Orchard Hill English Shepherds
TRAINING Ember: Page 1
Ember is a very different dog from Mace, and has required a different approach to training. Ember is very soft, and easily discouraged.
She learns by watching and then practicing on her own. It's hard to encourage her when she's doing right, because she will stop and
come to you for praise. So, Ember has learned mostly by watching what I am doing, or watching Mace work, then joining in. She also
'practiced' on our horses from the time she was six or seven months old - much to my chagrin. I don't generally like the dogs messing
with the horses, but for Ember, it has worked well. She has learned how to make those big animals move, and how to put them where
she wants them (at their hay feeder in the winter!). As a young pup, she was in the barn with us and our free-ranging chicks. As we
worked, I noticed that she was nonchalantly searching around the barn. She was very quiet, and didn't seem to be focused on
anything in particular. Except for the fact that all the chicks ended up back at their night-time pen, you wouldn't think she was paying
any attention to them. Hmmm. She has a sense of order, and knows how to take responsibility. When she was about seven months
old, we needed to move cows and calves into an adjacent grain stubble field. I took Mace and Ember with me. Mace knew what to do,
but this was Ember's first exposure to cattle. I had her on a long line, more to keep her safe than to control her. The cows and calves
were in the brush along the creek. We had to weave through the brush to make sure we had all the cows and calves. I made sure that
Ember went out and around the cattle, pushing them up the hill. When calves would stop to look at her, we would pause and go slowly
to make sure the calves would turn and follow their mothers. You don't want calves separated from their mothers - everyone gets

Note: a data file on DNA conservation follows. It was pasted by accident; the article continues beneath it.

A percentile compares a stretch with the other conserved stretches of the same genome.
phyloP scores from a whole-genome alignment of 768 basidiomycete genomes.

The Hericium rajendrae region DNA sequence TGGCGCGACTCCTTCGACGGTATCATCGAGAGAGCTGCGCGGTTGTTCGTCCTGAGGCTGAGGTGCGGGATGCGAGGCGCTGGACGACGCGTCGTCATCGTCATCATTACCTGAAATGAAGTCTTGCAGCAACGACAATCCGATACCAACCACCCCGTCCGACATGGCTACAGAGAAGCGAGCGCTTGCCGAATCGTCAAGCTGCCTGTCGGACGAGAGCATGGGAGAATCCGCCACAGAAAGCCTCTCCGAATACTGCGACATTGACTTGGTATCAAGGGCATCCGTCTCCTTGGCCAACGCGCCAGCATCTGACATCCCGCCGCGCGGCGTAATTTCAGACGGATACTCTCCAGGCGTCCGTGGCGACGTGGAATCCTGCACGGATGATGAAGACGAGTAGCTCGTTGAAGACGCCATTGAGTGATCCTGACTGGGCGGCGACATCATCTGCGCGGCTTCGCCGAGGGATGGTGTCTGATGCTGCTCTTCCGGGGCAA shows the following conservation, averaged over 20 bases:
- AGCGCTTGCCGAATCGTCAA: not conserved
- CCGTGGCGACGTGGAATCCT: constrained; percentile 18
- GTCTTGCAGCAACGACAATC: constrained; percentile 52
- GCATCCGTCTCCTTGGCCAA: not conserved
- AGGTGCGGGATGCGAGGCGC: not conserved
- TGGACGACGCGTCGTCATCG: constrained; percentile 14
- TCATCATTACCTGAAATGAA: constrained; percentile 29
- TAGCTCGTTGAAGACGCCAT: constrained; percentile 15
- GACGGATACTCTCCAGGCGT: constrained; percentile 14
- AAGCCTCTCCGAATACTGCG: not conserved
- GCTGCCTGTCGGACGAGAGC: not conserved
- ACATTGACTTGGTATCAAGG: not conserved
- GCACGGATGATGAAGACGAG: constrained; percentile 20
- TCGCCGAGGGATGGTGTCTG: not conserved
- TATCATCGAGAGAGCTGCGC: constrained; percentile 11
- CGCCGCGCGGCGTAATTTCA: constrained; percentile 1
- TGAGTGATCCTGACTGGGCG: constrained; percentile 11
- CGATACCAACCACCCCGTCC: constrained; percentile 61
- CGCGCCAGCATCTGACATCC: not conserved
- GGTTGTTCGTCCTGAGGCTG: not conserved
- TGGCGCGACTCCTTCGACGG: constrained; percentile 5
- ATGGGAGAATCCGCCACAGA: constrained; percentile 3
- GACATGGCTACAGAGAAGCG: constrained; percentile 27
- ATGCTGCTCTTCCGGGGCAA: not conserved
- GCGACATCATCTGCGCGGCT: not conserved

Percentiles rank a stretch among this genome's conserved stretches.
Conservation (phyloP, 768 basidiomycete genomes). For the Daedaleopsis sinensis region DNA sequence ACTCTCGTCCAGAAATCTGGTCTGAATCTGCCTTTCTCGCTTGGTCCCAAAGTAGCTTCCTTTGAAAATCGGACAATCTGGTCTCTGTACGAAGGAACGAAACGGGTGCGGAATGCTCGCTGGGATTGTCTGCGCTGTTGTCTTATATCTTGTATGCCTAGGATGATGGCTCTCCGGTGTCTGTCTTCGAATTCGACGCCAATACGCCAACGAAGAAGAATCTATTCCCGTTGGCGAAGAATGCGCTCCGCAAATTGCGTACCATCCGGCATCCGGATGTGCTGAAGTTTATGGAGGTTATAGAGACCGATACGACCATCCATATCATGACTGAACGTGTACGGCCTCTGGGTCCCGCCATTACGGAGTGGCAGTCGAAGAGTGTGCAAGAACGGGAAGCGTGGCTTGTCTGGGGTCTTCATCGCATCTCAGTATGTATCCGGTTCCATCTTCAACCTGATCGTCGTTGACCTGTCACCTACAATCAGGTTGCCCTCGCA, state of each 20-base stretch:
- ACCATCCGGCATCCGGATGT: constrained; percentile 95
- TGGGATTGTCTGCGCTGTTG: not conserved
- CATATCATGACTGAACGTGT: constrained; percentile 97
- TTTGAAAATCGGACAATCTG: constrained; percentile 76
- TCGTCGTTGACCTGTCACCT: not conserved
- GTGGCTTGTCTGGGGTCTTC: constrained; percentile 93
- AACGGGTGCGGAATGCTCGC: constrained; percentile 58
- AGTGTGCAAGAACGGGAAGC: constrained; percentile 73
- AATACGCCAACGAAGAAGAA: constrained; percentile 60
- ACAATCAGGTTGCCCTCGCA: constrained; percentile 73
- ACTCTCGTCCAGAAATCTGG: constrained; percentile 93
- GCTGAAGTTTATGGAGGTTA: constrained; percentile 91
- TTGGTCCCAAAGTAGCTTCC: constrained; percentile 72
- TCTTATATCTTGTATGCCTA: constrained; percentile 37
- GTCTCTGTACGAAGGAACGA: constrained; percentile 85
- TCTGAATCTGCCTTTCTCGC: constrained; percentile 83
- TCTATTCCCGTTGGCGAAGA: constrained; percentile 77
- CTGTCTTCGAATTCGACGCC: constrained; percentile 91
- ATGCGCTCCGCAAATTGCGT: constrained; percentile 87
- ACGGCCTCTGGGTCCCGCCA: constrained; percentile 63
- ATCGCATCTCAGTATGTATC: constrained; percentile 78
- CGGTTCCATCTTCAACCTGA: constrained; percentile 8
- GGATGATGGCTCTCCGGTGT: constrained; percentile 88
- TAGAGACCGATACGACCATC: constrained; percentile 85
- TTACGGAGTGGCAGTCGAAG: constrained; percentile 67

confused, and confused calves are almost impossible to move in the direction you want them to go!
Ember has not been to any training clinics, and I'm not sure that I will ever take her to one. She seems to learn better with on-the-job
Here, Ember and I have stopped to let these calves decide
to turn and follow their mothers. Ember learned to be patient
and take it slow with calves.
Here, Ember has started the cows back toward their
feeding area. Mace and I are following along, but she
is moving the cows by herself. She's circled out to
the right to push the stragglers up with the rest of the
bunch. All of them were soon out of sight in the trees
to the left.
When she was about a year old, our cattle escaped their feeding area and left for their summer pasture. It was
early in the year, and the grass needed to grow more before being grazed. I took the dogs with me to put the herd
back where it belonged. Mace hadn't been working stock lately, so I put a long line on him to control his
exuberance. Ember was loose. As we got to the cattle herd, Ember barked and bounced at them and they started
moving. Oops. Not quite the right direction, so I called her to come with me around to the correct side. She came
around, then moved them up to their trail. She flanked out around them, tucking the stragglers in and moving them
back toward their feeding area. They were soon out of sight, but Mace and I followed along through the trees. We
came out into a grassy opening, and Ember was still with them. They weren't moving down the hill through the
rocks very fast. Mace and I helped her get them all moved down to the creek. Once they crossed the creek at the
bottom, Ember moved them up the trail and back through "the gate" while I trudged slowly up the hill. She did
most of the job by herself.
Ember obviously learned quickly from these first
two exposures to cattle work. Here she is a month
later, helping Mace put the cows through the same
gate when they had escaped again. Working
together like this has helped both dogs work
better. Mace's experience and power build Ember's
confidence. Ember's quiet, calm work helps Mace
stay calm too. I like having the dogs helping me - I
don't have to climb up that rocky hill on the left to
make sure the cows don't cut back that way
instead of going through the gate.